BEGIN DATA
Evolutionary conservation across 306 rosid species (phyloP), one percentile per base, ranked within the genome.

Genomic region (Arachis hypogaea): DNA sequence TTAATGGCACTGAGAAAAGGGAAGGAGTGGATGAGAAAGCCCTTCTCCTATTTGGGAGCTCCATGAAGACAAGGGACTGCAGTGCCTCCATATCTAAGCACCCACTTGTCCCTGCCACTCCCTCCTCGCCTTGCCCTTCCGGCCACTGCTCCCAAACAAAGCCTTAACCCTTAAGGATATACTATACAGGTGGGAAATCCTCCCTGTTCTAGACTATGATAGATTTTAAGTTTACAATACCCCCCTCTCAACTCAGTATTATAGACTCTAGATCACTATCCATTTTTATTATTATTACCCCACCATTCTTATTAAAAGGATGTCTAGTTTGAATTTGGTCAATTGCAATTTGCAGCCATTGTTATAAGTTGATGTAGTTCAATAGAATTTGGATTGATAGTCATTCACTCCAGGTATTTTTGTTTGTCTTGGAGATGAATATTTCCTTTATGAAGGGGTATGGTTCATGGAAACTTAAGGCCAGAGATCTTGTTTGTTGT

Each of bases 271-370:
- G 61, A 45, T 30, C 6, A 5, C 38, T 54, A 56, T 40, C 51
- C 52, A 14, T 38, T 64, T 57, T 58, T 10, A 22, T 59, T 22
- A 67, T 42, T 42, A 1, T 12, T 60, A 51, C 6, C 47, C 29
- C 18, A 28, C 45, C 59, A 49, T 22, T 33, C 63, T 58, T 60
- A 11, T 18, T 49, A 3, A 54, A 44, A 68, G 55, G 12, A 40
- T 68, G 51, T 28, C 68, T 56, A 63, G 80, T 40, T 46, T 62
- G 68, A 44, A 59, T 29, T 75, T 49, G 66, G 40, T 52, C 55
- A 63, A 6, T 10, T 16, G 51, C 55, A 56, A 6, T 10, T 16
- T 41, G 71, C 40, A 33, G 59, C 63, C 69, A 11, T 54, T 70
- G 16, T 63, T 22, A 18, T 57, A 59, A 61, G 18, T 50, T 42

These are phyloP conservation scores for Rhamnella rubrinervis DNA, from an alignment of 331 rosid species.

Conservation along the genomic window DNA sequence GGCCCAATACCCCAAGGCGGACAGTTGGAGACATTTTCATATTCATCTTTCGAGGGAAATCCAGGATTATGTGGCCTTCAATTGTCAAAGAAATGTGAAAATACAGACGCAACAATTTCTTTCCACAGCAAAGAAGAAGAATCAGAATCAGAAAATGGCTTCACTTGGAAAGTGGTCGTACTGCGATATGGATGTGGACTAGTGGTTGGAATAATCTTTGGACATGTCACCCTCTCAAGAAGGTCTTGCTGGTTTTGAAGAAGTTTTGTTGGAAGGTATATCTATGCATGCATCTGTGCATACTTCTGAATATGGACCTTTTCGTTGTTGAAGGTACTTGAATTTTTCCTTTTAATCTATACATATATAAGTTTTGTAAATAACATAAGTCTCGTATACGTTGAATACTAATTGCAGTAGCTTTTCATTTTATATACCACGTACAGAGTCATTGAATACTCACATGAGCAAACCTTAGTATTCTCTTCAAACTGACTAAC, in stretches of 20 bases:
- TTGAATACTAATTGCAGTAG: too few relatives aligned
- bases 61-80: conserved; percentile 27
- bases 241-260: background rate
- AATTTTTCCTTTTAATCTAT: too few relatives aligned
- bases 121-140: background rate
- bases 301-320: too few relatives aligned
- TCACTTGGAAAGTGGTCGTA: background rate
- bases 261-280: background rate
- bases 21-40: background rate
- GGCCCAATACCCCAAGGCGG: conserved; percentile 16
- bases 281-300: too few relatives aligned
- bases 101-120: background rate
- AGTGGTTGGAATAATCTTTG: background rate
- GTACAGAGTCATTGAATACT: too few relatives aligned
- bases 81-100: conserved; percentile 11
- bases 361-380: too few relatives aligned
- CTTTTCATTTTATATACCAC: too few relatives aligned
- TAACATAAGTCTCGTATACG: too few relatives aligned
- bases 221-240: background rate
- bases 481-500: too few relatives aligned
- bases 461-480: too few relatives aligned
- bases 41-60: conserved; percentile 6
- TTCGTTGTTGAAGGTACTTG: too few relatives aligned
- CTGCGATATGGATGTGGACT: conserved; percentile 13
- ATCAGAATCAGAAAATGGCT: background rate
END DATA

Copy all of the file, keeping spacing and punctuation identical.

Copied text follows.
Evolutionary conservation across 306 rosid species (phyloP), one percentile per base, ranked within the genome.

Genomic region (Arachis hypogaea): DNA sequence TTAATGGCACTGAGAAAAGGGAAGGAGTGGATGAGAAAGCCCTTCTCCTATTTGGGAGCTCCATGAAGACAAGGGACTGCAGTGCCTCCATATCTAAGCACCCACTTGTCCCTGCCACTCCCTCCTCGCCTTGCCCTTCCGGCCACTGCTCCCAAACAAAGCCTTAACCCTTAAGGATATACTATACAGGTGGGAAATCCTCCCTGTTCTAGACTATGATAGATTTTAAGTTTACAATACCCCCCTCTCAACTCAGTATTATAGACTCTAGATCACTATCCATTTTTATTATTATTACCCCACCATTCTTATTAAAAGGATGTCTAGTTTGAATTTGGTCAATTGCAATTTGCAGCCATTGTTATAAGTTGATGTAGTTCAATAGAATTTGGATTGATAGTCATTCACTCCAGGTATTTTTGTTTGTCTTGGAGATGAATATTTCCTTTATGAAGGGGTATGGTTCATGGAAACTTAAGGCCAGAGATCTTGTTTGTTGT

Each of bases 271-370:
- G 61, A 45, T 30, C 6, A 5, C 38, T 54, A 56, T 40, C 51
- C 52, A 14, T 38, T 64, T 57, T 58, T 10, A 22, T 59, T 22
- A 67, T 42, T 42, A 1, T 12, T 60, A 51, C 6, C 47, C 29
- C 18, A 28, C 45, C 59, A 49, T 22, T 33, C 63, T 58, T 60
- A 11, T 18, T 49, A 3, A 54, A 44, A 68, G 55, G 12, A 40
- T 68, G 51, T 28, C 68, T 56, A 63, G 80, T 40, T 46, T 62
- G 68, A 44, A 59, T 29, T 75, T 49, G 66, G 40, T 52, C 55
- A 63, A 6, T 10, T 16, G 51, C 55, A 56, A 6, T 10, T 16
- T 41, G 71, C 40, A 33, G 59, C 63, C 69, A 11, T 54, T 70
- G 16, T 63, T 22, A 18, T 57, A 59, A 61, G 18, T 50, T 42

These are phyloP conservation scores for Rhamnella rubrinervis DNA, from an alignment of 331 rosid species.

Conservation along the genomic window DNA sequence GGCCCAATACCCCAAGGCGGACAGTTGGAGACATTTTCATATTCATCTTTCGAGGGAAATCCAGGATTATGTGGCCTTCAATTGTCAAAGAAATGTGAAAATACAGACGCAACAATTTCTTTCCACAGCAAAGAAGAAGAATCAGAATCAGAAAATGGCTTCACTTGGAAAGTGGTCGTACTGCGATATGGATGTGGACTAGTGGTTGGAATAATCTTTGGACATGTCACCCTCTCAAGAAGGTCTTGCTGGTTTTGAAGAAGTTTTGTTGGAAGGTATATCTATGCATGCATCTGTGCATACTTCTGAATATGGACCTTTTCGTTGTTGAAGGTACTTGAATTTTTCCTTTTAATCTATACATATATAAGTTTTGTAAATAACATAAGTCTCGTATACGTTGAATACTAATTGCAGTAGCTTTTCATTTTATATACCACGTACAGAGTCATTGAATACTCACATGAGCAAACCTTAGTATTCTCTTCAAACTGACTAAC, in stretches of 20 bases:
- TTGAATACTAATTGCAGTAG: too few relatives aligned
- bases 61-80: conserved; percentile 27
- bases 241-260: background rate
- AATTTTTCCTTTTAATCTAT: too few relatives aligned
- bases 121-140: background rate
- bases 301-320: too few relatives aligned
- TCACTTGGAAAGTGGTCGTA: background rate
- bases 261-280: background rate
- bases 21-40: background rate
- GGCCCAATACCCCAAGGCGG: conserved; percentile 16
- bases 281-300: too few relatives aligned
- bases 101-120: background rate
- AGTGGTTGGAATAATCTTTG: background rate
- GTACAGAGTCATTGAATACT: too few relatives aligned
- bases 81-100: conserved; percentile 11
- bases 361-380: too few relatives aligned
- CTTTTCATTTTATATACCAC: too few relatives aligned
- TAACATAAGTCTCGTATACG: too few relatives aligned
- bases 221-240: background rate
- bases 481-500: too few relatives aligned
- bases 461-480: too few relatives aligned
- bases 41-60: conserved; percentile 6
- TTCGTTGTTGAAGGTACTTG: too few relatives aligned
- CTGCGATATGGATGTGGACT: conserved; percentile 13
- ATCAGAATCAGAAAATGGCT: background rate